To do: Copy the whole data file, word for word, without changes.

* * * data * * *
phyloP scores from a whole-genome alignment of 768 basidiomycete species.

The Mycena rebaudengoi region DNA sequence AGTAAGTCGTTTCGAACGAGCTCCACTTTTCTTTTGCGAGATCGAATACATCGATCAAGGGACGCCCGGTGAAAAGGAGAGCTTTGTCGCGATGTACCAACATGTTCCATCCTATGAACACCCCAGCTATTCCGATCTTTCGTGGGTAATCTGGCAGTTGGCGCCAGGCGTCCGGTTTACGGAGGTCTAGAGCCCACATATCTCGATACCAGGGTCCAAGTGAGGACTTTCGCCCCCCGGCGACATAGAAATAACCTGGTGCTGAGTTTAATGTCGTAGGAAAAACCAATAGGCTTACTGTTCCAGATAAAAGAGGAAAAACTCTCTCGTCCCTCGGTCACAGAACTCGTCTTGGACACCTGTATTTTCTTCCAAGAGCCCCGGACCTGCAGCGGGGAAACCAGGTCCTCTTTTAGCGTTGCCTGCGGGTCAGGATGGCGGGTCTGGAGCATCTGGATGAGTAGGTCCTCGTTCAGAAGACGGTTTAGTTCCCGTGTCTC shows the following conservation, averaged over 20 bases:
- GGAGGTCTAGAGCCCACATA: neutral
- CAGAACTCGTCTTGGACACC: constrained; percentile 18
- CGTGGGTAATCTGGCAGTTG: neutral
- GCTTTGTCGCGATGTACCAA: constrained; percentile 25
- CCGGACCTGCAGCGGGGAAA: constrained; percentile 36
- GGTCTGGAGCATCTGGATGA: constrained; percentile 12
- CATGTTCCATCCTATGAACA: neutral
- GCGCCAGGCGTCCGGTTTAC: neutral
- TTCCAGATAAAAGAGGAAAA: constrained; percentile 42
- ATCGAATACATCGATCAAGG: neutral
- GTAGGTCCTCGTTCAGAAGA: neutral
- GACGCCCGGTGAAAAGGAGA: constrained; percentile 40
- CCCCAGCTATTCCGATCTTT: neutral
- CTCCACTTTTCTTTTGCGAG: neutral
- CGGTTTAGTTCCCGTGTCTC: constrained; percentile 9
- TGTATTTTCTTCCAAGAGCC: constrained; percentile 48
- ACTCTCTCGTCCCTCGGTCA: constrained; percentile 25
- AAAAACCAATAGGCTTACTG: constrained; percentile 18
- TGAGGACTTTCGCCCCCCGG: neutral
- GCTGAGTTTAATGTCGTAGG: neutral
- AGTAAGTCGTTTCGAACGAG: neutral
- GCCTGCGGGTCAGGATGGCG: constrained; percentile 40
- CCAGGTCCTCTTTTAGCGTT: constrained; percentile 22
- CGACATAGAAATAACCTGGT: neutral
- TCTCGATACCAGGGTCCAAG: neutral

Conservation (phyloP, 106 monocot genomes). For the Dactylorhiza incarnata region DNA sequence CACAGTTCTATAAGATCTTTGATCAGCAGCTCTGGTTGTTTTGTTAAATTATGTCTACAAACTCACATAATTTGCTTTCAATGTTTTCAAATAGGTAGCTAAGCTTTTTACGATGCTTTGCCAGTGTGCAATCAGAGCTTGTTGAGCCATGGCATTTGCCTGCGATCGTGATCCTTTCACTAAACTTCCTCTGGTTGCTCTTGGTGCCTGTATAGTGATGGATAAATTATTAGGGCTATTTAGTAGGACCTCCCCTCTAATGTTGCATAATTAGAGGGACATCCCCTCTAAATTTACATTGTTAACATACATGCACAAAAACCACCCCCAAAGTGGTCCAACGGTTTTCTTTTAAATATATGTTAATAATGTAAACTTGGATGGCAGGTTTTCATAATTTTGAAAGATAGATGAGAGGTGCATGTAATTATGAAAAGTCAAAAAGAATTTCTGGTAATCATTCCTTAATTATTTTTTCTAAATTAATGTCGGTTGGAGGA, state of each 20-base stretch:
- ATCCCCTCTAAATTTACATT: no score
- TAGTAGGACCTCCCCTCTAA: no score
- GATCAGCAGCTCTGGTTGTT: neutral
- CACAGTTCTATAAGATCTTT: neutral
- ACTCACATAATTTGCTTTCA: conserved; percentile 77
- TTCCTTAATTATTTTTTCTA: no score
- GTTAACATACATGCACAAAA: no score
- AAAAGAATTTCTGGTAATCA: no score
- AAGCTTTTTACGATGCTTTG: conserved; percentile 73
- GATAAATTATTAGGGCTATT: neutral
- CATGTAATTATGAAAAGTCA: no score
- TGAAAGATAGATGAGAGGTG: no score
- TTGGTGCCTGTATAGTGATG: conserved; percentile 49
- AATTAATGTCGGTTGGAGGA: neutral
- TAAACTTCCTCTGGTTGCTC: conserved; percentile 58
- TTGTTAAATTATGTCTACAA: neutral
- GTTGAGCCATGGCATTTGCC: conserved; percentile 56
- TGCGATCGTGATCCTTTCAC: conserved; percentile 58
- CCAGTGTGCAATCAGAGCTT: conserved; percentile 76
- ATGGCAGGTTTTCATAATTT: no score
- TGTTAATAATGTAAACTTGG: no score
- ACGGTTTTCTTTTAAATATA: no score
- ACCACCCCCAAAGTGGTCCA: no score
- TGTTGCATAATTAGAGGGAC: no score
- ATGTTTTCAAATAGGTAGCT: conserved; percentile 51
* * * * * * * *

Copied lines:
phyloP scores from a whole-genome alignment of 768 basidiomycete species.

The Mycena rebaudengoi region DNA sequence AGTAAGTCGTTTCGAACGAGCTCCACTTTTCTTTTGCGAGATCGAATACATCGATCAAGGGACGCCCGGTGAAAAGGAGAGCTTTGTCGCGATGTACCAACATGTTCCATCCTATGAACACCCCAGCTATTCCGATCTTTCGTGGGTAATCTGGCAGTTGGCGCCAGGCGTCCGGTTTACGGAGGTCTAGAGCCCACATATCTCGATACCAGGGTCCAAGTGAGGACTTTCGCCCCCCGGCGACATAGAAATAACCTGGTGCTGAGTTTAATGTCGTAGGAAAAACCAATAGGCTTACTGTTCCAGATAAAAGAGGAAAAACTCTCTCGTCCCTCGGTCACAGAACTCGTCTTGGACACCTGTATTTTCTTCCAAGAGCCCCGGACCTGCAGCGGGGAAACCAGGTCCTCTTTTAGCGTTGCCTGCGGGTCAGGATGGCGGGTCTGGAGCATCTGGATGAGTAGGTCCTCGTTCAGAAGACGGTTTAGTTCCCGTGTCTC shows the following conservation, averaged over 20 bases:
- GGAGGTCTAGAGCCCACATA: neutral
- CAGAACTCGTCTTGGACACC: constrained; percentile 18
- CGTGGGTAATCTGGCAGTTG: neutral
- GCTTTGTCGCGATGTACCAA: constrained; percentile 25
- CCGGACCTGCAGCGGGGAAA: constrained; percentile 36
- GGTCTGGAGCATCTGGATGA: constrained; percentile 12
- CATGTTCCATCCTATGAACA: neutral
- GCGCCAGGCGTCCGGTTTAC: neutral
- TTCCAGATAAAAGAGGAAAA: constrained; percentile 42
- ATCGAATACATCGATCAAGG: neutral
- GTAGGTCCTCGTTCAGAAGA: neutral
- GACGCCCGGTGAAAAGGAGA: constrained; percentile 40
- CCCCAGCTATTCCGATCTTT: neutral
- CTCCACTTTTCTTTTGCGAG: neutral
- CGGTTTAGTTCCCGTGTCTC: constrained; percentile 9
- TGTATTTTCTTCCAAGAGCC: constrained; percentile 48
- ACTCTCTCGTCCCTCGGTCA: constrained; percentile 25
- AAAAACCAATAGGCTTACTG: constrained; percentile 18
- TGAGGACTTTCGCCCCCCGG: neutral
- GCTGAGTTTAATGTCGTAGG: neutral
- AGTAAGTCGTTTCGAACGAG: neutral
- GCCTGCGGGTCAGGATGGCG: constrained; percentile 40
- CCAGGTCCTCTTTTAGCGTT: constrained; percentile 22
- CGACATAGAAATAACCTGGT: neutral
- TCTCGATACCAGGGTCCAAG: neutral

Conservation (phyloP, 106 monocot genomes). For the Dactylorhiza incarnata region DNA sequence CACAGTTCTATAAGATCTTTGATCAGCAGCTCTGGTTGTTTTGTTAAATTATGTCTACAAACTCACATAATTTGCTTTCAATGTTTTCAAATAGGTAGCTAAGCTTTTTACGATGCTTTGCCAGTGTGCAATCAGAGCTTGTTGAGCCATGGCATTTGCCTGCGATCGTGATCCTTTCACTAAACTTCCTCTGGTTGCTCTTGGTGCCTGTATAGTGATGGATAAATTATTAGGGCTATTTAGTAGGACCTCCCCTCTAATGTTGCATAATTAGAGGGACATCCCCTCTAAATTTACATTGTTAACATACATGCACAAAAACCACCCCCAAAGTGGTCCAACGGTTTTCTTTTAAATATATGTTAATAATGTAAACTTGGATGGCAGGTTTTCATAATTTTGAAAGATAGATGAGAGGTGCATGTAATTATGAAAAGTCAAAAAGAATTTCTGGTAATCATTCCTTAATTATTTTTTCTAAATTAATGTCGGTTGGAGGA, state of each 20-base stretch:
- ATCCCCTCTAAATTTACATT: no score
- TAGTAGGACCTCCCCTCTAA: no score
- GATCAGCAGCTCTGGTTGTT: neutral
- CACAGTTCTATAAGATCTTT: neutral
- ACTCACATAATTTGCTTTCA: conserved; percentile 77
- TTCCTTAATTATTTTTTCTA: no score
- GTTAACATACATGCACAAAA: no score
- AAAAGAATTTCTGGTAATCA: no score
- AAGCTTTTTACGATGCTTTG: conserved; percentile 73
- GATAAATTATTAGGGCTATT: neutral
- CATGTAATTATGAAAAGTCA: no score
- TGAAAGATAGATGAGAGGTG: no score
- TTGGTGCCTGTATAGTGATG: conserved; percentile 49
- AATTAATGTCGGTTGGAGGA: neutral
- TAAACTTCCTCTGGTTGCTC: conserved; percentile 58
- TTGTTAAATTATGTCTACAA: neutral
- GTTGAGCCATGGCATTTGCC: conserved; percentile 56
- TGCGATCGTGATCCTTTCAC: conserved; percentile 58
- CCAGTGTGCAATCAGAGCTT: conserved; percentile 76
- ATGGCAGGTTTTCATAATTT: no score
- TGTTAATAATGTAAACTTGG: no score
- ACGGTTTTCTTTTAAATATA: no score
- ACCACCCCCAAAGTGGTCCA: no score
- TGTTGCATAATTAGAGGGAC: no score
- ATGTTTTCAAATAGGTAGCT: conserved; percentile 51